Lube: The Slippery Superhero That Can Save You From Painful Sex

 

Sex shouldn’t hurt. Some of us like sex with a side of pain, like spanking, biting, or wearing nipple clamps. But the act itself – from hand sex to oral to penetration – should be pain and injury free.  


“The main cause of sexual injury? Shower sex,” writes Natalia Lusinski for Bustle. Speaking about his experiences as clinical director of the Perfect Balance Clinic, Dr. Stephen Makinde explains, “When it comes to sex, we see everything from neck injuries to wrist fractures, ankle sprains, and, of course, back problems.”


Slipping, straining, and spraining are all risks inherent to slippery sex – but there are ways to reduce your chances of an unhappy ending. One way is by utilizing safer shower sex positions, as Tawney Seren illustrates in her SFW video for Peepshow Toys. Another is by being specific about the sex toys you bring along. In her Shower Sex: 5 Essential Tools for Steamier Solo & Partner Play, Felicity recommends several waterproof, easy-to-hold vibrators and dildos with strong suction cups. 


Another way to avoid ooh! turning to ouch! in the shower? Lube! “Water sounds so hot in theory, and feels great on your skin. It can also dry out your mucous membranes,” Felicity writes. Dry mucous membranes means painful friction that can cause rawness or tears, which is about as unsexy as it gets. “Especially if your shower play involves penetration, a longer-lasting lube is essential.”


In fact, a lot of pain and injury relating to sex can potentially be avoided with lube. 


Take everybody’s favorite subject, for example: sex toys. Lube can reduce friction from the subtly draggy texture of many silicone toys, or from unique tactile surfaces like the suckers on an Uberrime tentacle. This is particularly important when using self-propelled sex toys like the Velvet Thruster Teddy. Lube can also buffer intensely pinpoint toys like the Zumio which can cause discomfort or rawness to particularly thin or sensitive skin.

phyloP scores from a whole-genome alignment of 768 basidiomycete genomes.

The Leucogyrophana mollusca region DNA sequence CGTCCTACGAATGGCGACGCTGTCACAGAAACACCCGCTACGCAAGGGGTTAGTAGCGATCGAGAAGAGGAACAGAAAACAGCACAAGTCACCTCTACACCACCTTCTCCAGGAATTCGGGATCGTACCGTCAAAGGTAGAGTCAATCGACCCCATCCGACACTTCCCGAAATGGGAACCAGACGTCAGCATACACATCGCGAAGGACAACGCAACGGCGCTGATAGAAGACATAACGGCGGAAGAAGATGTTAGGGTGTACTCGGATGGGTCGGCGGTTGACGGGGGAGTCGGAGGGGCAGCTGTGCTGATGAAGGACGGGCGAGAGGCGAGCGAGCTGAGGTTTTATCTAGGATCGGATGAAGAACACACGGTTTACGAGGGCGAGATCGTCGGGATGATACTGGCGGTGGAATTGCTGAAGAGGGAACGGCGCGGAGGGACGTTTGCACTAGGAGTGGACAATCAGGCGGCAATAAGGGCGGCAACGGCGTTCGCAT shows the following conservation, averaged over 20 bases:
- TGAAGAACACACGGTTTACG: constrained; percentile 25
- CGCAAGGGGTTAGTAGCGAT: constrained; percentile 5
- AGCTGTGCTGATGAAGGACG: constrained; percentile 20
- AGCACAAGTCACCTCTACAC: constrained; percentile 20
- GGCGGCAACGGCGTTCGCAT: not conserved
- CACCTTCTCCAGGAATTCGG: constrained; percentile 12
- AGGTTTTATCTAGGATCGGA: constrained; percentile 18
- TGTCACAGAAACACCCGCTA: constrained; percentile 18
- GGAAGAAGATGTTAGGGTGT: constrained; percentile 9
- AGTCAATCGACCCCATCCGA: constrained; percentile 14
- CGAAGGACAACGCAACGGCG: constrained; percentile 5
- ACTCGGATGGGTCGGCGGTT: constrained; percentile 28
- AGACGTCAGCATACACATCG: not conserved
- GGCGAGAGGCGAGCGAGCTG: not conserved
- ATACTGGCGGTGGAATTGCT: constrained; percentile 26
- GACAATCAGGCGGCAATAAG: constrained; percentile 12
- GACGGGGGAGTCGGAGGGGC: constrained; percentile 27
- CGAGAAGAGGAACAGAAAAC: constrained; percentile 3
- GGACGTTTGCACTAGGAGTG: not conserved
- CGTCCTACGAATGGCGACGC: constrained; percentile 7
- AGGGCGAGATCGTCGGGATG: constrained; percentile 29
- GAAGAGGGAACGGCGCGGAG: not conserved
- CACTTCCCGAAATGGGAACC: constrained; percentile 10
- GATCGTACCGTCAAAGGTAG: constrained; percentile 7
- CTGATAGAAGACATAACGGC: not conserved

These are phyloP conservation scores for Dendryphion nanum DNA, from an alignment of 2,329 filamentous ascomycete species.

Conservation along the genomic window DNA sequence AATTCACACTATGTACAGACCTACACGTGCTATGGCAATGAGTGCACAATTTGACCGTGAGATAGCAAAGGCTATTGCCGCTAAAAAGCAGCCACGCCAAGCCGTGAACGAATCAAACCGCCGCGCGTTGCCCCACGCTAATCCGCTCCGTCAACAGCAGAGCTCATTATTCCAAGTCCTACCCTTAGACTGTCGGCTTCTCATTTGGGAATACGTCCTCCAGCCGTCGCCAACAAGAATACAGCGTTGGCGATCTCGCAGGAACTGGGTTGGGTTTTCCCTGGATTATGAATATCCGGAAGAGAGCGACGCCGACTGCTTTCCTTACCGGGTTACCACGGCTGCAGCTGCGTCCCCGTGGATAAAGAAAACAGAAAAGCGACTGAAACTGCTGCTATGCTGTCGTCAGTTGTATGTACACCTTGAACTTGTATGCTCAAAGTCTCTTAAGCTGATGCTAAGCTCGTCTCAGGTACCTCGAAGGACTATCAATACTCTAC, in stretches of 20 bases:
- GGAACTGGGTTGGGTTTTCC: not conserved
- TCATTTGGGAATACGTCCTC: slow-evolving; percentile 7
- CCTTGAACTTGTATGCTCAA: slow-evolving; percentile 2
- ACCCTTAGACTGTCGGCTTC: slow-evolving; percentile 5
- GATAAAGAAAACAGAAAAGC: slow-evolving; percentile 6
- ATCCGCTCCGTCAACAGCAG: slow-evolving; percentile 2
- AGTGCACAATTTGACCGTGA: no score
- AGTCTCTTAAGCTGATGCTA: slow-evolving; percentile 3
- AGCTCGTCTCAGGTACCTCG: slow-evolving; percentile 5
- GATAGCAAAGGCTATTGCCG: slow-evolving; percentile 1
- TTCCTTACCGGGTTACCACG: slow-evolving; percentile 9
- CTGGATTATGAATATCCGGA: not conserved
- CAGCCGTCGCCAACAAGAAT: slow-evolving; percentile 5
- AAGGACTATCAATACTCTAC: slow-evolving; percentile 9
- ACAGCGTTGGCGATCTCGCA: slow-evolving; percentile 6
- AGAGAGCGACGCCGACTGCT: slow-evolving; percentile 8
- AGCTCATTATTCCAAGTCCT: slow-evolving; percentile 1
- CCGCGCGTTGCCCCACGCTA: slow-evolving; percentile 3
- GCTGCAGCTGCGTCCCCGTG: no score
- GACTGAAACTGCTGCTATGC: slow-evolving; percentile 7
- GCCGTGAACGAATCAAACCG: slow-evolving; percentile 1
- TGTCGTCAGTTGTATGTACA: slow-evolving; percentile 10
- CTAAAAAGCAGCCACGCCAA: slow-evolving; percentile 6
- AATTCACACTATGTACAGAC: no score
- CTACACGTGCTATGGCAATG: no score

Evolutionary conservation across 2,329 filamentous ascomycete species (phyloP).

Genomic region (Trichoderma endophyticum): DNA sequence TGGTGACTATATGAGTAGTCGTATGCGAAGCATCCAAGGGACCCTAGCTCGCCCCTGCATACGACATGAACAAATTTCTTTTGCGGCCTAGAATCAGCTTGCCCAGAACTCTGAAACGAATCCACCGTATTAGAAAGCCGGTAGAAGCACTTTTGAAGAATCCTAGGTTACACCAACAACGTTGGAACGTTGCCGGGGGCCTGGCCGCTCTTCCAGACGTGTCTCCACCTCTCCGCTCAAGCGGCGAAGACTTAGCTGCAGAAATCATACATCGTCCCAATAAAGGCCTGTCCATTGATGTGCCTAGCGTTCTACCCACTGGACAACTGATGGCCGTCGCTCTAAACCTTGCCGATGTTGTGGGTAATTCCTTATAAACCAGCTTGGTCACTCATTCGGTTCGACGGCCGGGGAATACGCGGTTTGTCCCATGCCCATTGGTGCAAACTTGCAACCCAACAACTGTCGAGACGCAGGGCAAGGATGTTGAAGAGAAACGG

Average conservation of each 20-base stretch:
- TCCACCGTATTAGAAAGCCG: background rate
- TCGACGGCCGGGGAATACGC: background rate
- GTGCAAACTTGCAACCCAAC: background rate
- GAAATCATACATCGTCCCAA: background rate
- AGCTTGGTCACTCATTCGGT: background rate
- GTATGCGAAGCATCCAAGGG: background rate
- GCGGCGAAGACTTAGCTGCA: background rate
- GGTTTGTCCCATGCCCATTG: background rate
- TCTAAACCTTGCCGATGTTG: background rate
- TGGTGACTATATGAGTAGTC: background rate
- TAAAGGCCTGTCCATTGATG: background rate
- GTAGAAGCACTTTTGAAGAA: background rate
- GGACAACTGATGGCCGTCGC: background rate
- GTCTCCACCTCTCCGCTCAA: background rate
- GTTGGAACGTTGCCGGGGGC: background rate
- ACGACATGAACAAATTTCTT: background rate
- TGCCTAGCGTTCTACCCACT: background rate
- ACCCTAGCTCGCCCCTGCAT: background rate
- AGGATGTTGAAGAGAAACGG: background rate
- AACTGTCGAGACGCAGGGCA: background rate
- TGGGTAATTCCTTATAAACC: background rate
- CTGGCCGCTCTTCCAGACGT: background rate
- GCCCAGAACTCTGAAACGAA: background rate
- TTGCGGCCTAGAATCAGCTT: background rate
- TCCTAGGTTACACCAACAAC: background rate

There are numerous sex acts that require lube. Fisting, for example, requires slow, methodical build-up and lots of lube, whether you’re fisting an ass or a vagina. Lube helps the glide of skin-on-skin (or glove-on-skin), and lessens the abrasive pressure of knuckles. The same goes for large or deep-reaching object insertion, like SquarePegToys Acorn Plug or the Slink Training Probe. “Lube is your friend in many situations, but this is doubly true for times when you’re moving beyond your comfort zone,” Felicity emphasizes in her Sizing Up: How to Push Your Sex Toy Limits Comfortably and Safely


“Anal sex is itself not a painful act. If you’re in pain or causing a partner pain, you’re either rushing things, or you’ve missed a crucial step during preparation,” I explain in How to Have Safe, Pleasurable Anal Sex. “Anal sex requires lubrication, especially if you’re involving any kind of penetration.” The butt doesn’t produce lubrication on its own, and the tissue is incredibly delicate and thus sensitive and easy to tear. 


According to a survey conducted by EuroClinix, one of the most common sexual injuries is vaginal tearing. Small cuts near the entrance of the vaginal wall “usually heal on their own,” but larger tears require a visit to a medical professional. “One way to prevent future cuts is to use lubrication during intercourse,” NY Post points out


In a 2009 study of cisgender women, 70% of participants said that lube improved sex. “Most frequently reported reasons for lubricant use included the desire to reduce the risk of tearing (22 percent) and to make sex more comfortable (21.8 percent.)”


There are many things that increase the chances of vaginal injury and pain when lube isn’t used. Vaginal atrophy, for example, is when the lining of the vagina thins out and becomes prone to dryness, and can be caused by a myriad of things such as menopause, cancer, or taking testosterone. Vaginismus (which severely limits or prevents penetration) and other pelvic floor dysfunctions create tension and strain and can impact self-lubrication. Most neovaginas don’t self-lubricate at all


Lube is widely-used and can help prevent accidental harm… as long as you utilize it properly. Here’s some tips: 


  • Not sure what kind of lube is best suited to which sex acts? Check out Kate Sloan’s Guide to the Best Lubes for Anything You Want to Do for Peepshow!
  • For the best results, use a liberal amount of lube. “Fully coat the toy or body parts you’re penetrating with,” I explain Pleasurable Anal Sex, “If uncomfortable friction persists or your session is running long, it’s important to stop and reapply lube.”
  • “If you don’t like how quickly water-based lubes dry up, just remember that you can add a little water (rather than applying more lube) to re-hydrate the lube that’s already there,” says Kate
  • Don’t use oil-based lubes with latex condoms, dams, or gloves. The oil thins out the latex and can break it. 
  • If you’re going to use silicone sex toys, avoid silicone-based lubes! For more on lube compatibility, see Are You Confused About Lube? by Dizzy for Peepshow. 
  • “I personally recommend that water-based lube with glycerin, propylene glycol and parabens be avoided.  It is thought that glycerin can cause yeast infections in those who are prone to them,” writes Dizzy in Are You Confused About Lube? for Peepshow. 

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